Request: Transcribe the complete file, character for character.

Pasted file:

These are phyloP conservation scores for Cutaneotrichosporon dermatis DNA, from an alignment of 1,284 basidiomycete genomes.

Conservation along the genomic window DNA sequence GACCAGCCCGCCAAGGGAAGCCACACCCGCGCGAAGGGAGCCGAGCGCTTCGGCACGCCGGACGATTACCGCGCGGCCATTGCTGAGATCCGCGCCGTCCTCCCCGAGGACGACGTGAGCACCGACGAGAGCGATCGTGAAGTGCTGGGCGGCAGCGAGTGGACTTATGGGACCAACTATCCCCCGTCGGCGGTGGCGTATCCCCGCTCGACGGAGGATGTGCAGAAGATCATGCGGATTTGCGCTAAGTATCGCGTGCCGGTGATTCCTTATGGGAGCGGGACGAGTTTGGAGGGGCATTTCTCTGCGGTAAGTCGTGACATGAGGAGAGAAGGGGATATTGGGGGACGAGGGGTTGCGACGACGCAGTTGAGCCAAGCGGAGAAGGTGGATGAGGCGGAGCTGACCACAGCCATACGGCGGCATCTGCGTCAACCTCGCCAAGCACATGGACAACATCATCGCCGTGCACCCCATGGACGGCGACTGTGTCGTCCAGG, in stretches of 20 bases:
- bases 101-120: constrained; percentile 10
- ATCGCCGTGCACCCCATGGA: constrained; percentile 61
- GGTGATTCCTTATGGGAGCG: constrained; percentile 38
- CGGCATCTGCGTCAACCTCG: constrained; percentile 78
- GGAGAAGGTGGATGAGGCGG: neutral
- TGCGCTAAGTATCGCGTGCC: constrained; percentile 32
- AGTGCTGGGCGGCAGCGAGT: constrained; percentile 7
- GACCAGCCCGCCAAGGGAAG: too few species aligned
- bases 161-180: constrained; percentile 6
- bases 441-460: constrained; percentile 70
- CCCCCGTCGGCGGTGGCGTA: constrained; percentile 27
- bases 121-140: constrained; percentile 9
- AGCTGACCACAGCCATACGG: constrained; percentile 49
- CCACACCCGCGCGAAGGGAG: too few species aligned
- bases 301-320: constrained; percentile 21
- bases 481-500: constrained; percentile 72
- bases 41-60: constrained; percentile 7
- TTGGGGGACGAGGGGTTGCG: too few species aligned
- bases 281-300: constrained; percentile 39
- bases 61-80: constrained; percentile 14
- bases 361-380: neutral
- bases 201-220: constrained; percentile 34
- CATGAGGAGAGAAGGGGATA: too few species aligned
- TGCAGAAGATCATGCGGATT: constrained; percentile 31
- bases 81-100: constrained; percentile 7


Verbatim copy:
These are phyloP conservation scores for Cutaneotrichosporon dermatis DNA, from an alignment of 1,284 basidiomycete genomes.

Conservation along the genomic window DNA sequence GACCAGCCCGCCAAGGGAAGCCACACCCGCGCGAAGGGAGCCGAGCGCTTCGGCACGCCGGACGATTACCGCGCGGCCATTGCTGAGATCCGCGCCGTCCTCCCCGAGGACGACGTGAGCACCGACGAGAGCGATCGTGAAGTGCTGGGCGGCAGCGAGTGGACTTATGGGACCAACTATCCCCCGTCGGCGGTGGCGTATCCCCGCTCGACGGAGGATGTGCAGAAGATCATGCGGATTTGCGCTAAGTATCGCGTGCCGGTGATTCCTTATGGGAGCGGGACGAGTTTGGAGGGGCATTTCTCTGCGGTAAGTCGTGACATGAGGAGAGAAGGGGATATTGGGGGACGAGGGGTTGCGACGACGCAGTTGAGCCAAGCGGAGAAGGTGGATGAGGCGGAGCTGACCACAGCCATACGGCGGCATCTGCGTCAACCTCGCCAAGCACATGGACAACATCATCGCCGTGCACCCCATGGACGGCGACTGTGTCGTCCAGG, in stretches of 20 bases:
- bases 101-120: constrained; percentile 10
- ATCGCCGTGCACCCCATGGA: constrained; percentile 61
- GGTGATTCCTTATGGGAGCG: constrained; percentile 38
- CGGCATCTGCGTCAACCTCG: constrained; percentile 78
- GGAGAAGGTGGATGAGGCGG: neutral
- TGCGCTAAGTATCGCGTGCC: constrained; percentile 32
- AGTGCTGGGCGGCAGCGAGT: constrained; percentile 7
- GACCAGCCCGCCAAGGGAAG: too few species aligned
- bases 161-180: constrained; percentile 6
- bases 441-460: constrained; percentile 70
- CCCCCGTCGGCGGTGGCGTA: constrained; percentile 27
- bases 121-140: constrained; percentile 9
- AGCTGACCACAGCCATACGG: constrained; percentile 49
- CCACACCCGCGCGAAGGGAG: too few species aligned
- bases 301-320: constrained; percentile 21
- bases 481-500: constrained; percentile 72
- bases 41-60: constrained; percentile 7
- TTGGGGGACGAGGGGTTGCG: too few species aligned
- bases 281-300: constrained; percentile 39
- bases 61-80: constrained; percentile 14
- bases 361-380: neutral
- bases 201-220: constrained; percentile 34
- CATGAGGAGAGAAGGGGATA: too few species aligned
- TGCAGAAGATCATGCGGATT: constrained; percentile 31
- bases 81-100: constrained; percentile 7